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absolute positioning + sliced templates

P: n/a
My question is:
If you create a template in Photoshop, slice it in ImageReady, using
the CSS output option(under the "slices" menu in "output--options"),
and then use the CSS output for a template(which will all be
absolute-postioned DIVs)--would there be any foreseeable drawbacks to
this?

Put another (simpler) way: are there drawbacks to positioning
everything on the page with absolute references alone?

My motivation for this is I am finding it tricky to make heavier,
corporate, image-templated sites in CSS alone. (without relying on the
use of some tables)

many tks in advance,
xtort
Jul 20 '05 #1
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4 Replies


P: n/a
On 30 Aug 2004 22:45:01 -0700, xtort <om****@yahoo.com> wrote:
My question is:
If you create a template in Photoshop, slice it in ImageReady, using
the CSS output option(under the "slices" menu in "output--options"),
and then use the CSS output for a template(which will all be
absolute-postioned DIVs)--would there be any foreseeable drawbacks to
this?

Put another (simpler) way: are there drawbacks to positioning
everything on the page with absolute references alone?
Chopping up a large image can often lead to the actual download being
larger due to how packets work. Any site based on a large image is doomed
to fail in most browsers, wherever the screen resolution, browser type and
other factors differ from the deezigner's setup.

Drawbacks with absolute positioning? It depends on what you consider a
drawback. It produces the same unportable and totally unfriendly website
fixed frames produce.
My motivation for this is I am finding it tricky to make heavier,
corporate, image-templated sites in CSS alone. (without relying on the
use of some tables)


Well, over-imaged sites are cumbersome, unlikely to render well and
frankly disrespectful to the consumer. My opinion, naturally. But the user
problems are real. Long downloads, fixed sizes which are unlikely to match
the visitor's preferred setup, etc.

Yeah, you need the dough, they want the crappy website, you take the job.
I do fully understand. But know there is a better way.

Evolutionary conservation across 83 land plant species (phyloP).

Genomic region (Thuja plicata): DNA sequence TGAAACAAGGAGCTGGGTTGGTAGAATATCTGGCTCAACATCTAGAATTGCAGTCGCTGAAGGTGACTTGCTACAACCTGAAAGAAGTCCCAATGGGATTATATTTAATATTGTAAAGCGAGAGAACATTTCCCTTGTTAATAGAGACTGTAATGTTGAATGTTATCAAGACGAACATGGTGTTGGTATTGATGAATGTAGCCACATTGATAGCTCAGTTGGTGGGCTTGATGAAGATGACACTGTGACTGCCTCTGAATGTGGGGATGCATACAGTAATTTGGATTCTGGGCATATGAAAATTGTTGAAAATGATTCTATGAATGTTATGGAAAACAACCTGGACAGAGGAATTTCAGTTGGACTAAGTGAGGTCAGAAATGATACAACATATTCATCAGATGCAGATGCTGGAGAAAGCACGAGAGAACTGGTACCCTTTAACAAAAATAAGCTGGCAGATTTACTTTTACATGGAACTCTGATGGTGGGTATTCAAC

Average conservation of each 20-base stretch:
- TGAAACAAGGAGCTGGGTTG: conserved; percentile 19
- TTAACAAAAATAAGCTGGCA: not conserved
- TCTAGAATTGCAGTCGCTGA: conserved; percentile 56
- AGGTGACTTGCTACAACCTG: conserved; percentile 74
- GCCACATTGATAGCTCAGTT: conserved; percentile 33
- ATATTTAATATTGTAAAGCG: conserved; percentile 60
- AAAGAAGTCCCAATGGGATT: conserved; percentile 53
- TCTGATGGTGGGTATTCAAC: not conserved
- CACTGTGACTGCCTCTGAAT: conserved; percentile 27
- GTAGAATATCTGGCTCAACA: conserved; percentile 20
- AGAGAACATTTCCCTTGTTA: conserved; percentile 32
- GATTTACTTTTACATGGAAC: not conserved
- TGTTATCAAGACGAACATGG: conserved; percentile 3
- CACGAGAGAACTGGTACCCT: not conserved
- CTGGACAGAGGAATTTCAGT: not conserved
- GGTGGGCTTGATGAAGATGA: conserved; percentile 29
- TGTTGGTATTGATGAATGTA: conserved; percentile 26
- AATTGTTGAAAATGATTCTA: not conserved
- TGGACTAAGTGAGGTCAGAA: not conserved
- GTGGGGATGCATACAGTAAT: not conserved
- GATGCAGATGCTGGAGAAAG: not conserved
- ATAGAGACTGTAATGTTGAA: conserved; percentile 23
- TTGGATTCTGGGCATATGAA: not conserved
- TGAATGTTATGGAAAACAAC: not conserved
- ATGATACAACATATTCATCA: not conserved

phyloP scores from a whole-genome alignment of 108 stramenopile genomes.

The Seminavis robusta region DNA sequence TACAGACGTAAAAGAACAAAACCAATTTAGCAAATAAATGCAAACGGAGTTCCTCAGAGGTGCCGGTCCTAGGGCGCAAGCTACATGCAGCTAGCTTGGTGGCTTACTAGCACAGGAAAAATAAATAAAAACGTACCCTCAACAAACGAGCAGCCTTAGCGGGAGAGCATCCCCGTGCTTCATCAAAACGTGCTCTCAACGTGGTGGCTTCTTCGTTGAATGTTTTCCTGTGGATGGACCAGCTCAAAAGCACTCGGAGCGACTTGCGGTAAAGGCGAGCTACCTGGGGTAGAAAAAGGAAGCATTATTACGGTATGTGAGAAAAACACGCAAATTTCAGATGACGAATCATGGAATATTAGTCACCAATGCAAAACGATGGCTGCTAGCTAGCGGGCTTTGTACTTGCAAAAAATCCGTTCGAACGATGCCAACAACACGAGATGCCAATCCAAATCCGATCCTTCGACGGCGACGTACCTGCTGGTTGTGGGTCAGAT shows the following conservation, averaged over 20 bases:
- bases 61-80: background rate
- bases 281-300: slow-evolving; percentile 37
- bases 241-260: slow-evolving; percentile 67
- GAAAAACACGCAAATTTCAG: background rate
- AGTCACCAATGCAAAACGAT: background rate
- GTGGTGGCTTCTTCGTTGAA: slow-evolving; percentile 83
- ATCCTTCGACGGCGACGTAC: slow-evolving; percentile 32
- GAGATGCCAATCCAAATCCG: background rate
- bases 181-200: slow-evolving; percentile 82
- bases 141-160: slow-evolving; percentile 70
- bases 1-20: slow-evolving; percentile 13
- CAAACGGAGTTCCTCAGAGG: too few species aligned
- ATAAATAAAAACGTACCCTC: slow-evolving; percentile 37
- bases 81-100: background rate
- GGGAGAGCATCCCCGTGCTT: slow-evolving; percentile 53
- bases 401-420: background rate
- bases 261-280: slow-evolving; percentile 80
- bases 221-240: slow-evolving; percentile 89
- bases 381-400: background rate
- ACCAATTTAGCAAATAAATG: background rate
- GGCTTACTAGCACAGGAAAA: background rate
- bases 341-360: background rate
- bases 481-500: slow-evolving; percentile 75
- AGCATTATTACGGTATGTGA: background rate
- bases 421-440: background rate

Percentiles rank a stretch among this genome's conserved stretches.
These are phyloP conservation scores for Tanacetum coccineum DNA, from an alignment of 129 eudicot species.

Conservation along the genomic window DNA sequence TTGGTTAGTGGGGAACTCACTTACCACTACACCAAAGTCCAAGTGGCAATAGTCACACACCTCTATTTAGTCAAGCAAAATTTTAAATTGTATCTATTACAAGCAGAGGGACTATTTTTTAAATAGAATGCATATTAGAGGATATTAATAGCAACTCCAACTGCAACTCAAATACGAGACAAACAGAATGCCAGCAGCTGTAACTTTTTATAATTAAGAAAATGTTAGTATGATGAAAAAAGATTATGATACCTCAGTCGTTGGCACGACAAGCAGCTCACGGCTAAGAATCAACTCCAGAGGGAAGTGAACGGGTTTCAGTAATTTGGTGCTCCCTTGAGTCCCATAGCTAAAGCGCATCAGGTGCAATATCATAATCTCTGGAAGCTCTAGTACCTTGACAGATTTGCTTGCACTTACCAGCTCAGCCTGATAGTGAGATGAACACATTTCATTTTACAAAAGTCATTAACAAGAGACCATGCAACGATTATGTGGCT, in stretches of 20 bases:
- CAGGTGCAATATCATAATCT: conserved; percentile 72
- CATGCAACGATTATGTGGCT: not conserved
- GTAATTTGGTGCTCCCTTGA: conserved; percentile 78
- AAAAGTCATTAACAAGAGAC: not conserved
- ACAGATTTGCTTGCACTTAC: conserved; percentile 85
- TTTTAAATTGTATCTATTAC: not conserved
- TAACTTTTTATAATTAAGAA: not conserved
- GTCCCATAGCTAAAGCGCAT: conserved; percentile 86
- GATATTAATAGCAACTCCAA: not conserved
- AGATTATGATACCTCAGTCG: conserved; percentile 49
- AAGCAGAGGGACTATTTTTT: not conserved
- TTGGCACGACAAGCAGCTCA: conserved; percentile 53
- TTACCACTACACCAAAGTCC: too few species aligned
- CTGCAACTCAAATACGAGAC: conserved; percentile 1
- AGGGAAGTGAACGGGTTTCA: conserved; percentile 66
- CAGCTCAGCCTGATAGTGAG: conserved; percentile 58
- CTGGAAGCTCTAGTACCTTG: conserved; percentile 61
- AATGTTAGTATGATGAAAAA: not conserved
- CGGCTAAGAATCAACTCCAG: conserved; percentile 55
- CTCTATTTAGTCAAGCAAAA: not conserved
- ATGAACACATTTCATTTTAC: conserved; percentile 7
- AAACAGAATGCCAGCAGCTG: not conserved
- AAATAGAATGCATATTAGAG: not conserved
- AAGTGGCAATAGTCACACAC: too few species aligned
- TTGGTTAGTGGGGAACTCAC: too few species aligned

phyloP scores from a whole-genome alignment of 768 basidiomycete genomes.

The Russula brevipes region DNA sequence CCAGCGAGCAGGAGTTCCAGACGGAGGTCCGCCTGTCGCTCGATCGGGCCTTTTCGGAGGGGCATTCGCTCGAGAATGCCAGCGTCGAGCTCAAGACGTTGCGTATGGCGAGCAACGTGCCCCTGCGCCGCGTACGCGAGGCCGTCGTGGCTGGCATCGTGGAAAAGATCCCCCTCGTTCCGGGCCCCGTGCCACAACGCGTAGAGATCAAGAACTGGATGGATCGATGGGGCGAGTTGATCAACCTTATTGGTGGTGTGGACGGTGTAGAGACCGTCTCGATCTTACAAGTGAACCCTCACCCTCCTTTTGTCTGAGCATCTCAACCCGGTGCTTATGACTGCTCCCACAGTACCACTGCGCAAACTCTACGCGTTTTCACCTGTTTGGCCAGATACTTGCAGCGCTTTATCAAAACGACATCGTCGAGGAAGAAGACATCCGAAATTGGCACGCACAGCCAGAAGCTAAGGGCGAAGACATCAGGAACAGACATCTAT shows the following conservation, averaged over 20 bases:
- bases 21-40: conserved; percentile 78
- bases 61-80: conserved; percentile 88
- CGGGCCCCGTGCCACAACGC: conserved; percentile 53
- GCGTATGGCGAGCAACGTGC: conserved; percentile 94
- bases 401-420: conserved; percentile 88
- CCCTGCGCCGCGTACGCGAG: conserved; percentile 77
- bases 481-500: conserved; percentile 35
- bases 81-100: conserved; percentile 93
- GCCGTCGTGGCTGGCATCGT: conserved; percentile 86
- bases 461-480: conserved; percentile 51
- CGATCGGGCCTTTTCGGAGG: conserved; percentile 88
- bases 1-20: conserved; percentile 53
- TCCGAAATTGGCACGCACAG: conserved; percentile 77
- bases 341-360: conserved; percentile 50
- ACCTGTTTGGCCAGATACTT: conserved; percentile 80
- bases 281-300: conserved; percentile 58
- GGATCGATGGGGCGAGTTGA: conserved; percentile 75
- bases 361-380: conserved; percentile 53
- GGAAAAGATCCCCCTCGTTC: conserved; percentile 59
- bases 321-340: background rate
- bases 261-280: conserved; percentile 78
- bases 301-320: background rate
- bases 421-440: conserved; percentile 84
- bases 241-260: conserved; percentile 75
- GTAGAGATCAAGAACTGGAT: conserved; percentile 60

For these behemoth sites which think the WWW is TV or print, give 'em what
they want. Tables, nested tables. Put revolving mailboxes up. But know
there is a better way, and always lobby for designs which don't rely on
ignoring the way the WWW actually works.

Jul 20 '05 #2

P: n/a
xtort wrote:
My question is:
If you create a template in Photoshop, slice it in ImageReady, using
the CSS output option(under the "slices" menu in "output--options"),
and then use the CSS output for a template(which will all be
absolute-postioned DIVs)--would there be any foreseeable drawbacks to
this?


1. There may be no logical order of blocks in the code.
2. There may be problems when changing the font size in the browser
(some text overlapping another).
--
Johannes Koch
In te domine speravi; non confundar in aeternum.
(Te Deum, 4th cent.)
Jul 20 '05 #3

P: n/a
om****@yahoo.com (xtort) wrote:
My question is:
If you create a template in Photoshop, slice it in ImageReady, using
the CSS output option(under the "slices" menu in "output--options"),
and then use the CSS output for a template(which will all be
absolute-postioned DIVs)--would there be any foreseeable drawbacks to
this?

Put another (simpler) way: are there drawbacks to positioning
everything on the page with absolute references alone?

My motivation for this is I am finding it tricky to make heavier,
corporate, image-templated sites in CSS alone. (without relying on the
use of some tables)


Besides what has already been said, there's the problem of maintaining
the pages. You either go back to the designer and re-export the design
all over again each time modifications are necessary, or some poor web
developer has to painstakingly push the pieces around in a code editor
and hope they still all fit together.

--
Harlan Messinger
Remove the first dot from my e-mail address.
Veuillez ôter le premier point de mon adresse de courriel.
Jul 20 '05 #4

P: n/a
thanks a lot for the help--the main thing I was overlooking here was
that the way the www looks on the surface (like a tv or magazine) is
not how it works under the hood. The other problem is the client
demand: they have been weaned on the image-heavy template type site,
so it might be that it makes them feel as if they are getting a better
"money's worth", as the design with all of its images looks as if it
took more work somehow. So they drive a consumer demand based on
misguided aesthetics, instead of semantics and function.
best,
xtort
Harlan Messinger <hm*******************@comcast.net> wrote in message news:<vf********************************@4ax.com>. ..
om****@yahoo.com (xtort) wrote:
My question is:
If you create a template in Photoshop, slice it in ImageReady, using
the CSS output option(under the "slices" menu in "output--options"),
and then use the CSS output for a template(which will all be
absolute-postioned DIVs)--would there be any foreseeable drawbacks to
this?

Put another (simpler) way: are there drawbacks to positioning
everything on the page with absolute references alone?

My motivation for this is I am finding it tricky to make heavier,
corporate, image-templated sites in CSS alone. (without relying on the
use of some tables)


Besides what has already been said, there's the problem of maintaining
the pages. You either go back to the designer and re-export the design
all over again each time modifications are necessary, or some poor web
developer has to painstakingly push the pieces around in a code editor
and hope they still all fit together.

Jul 20 '05 #5

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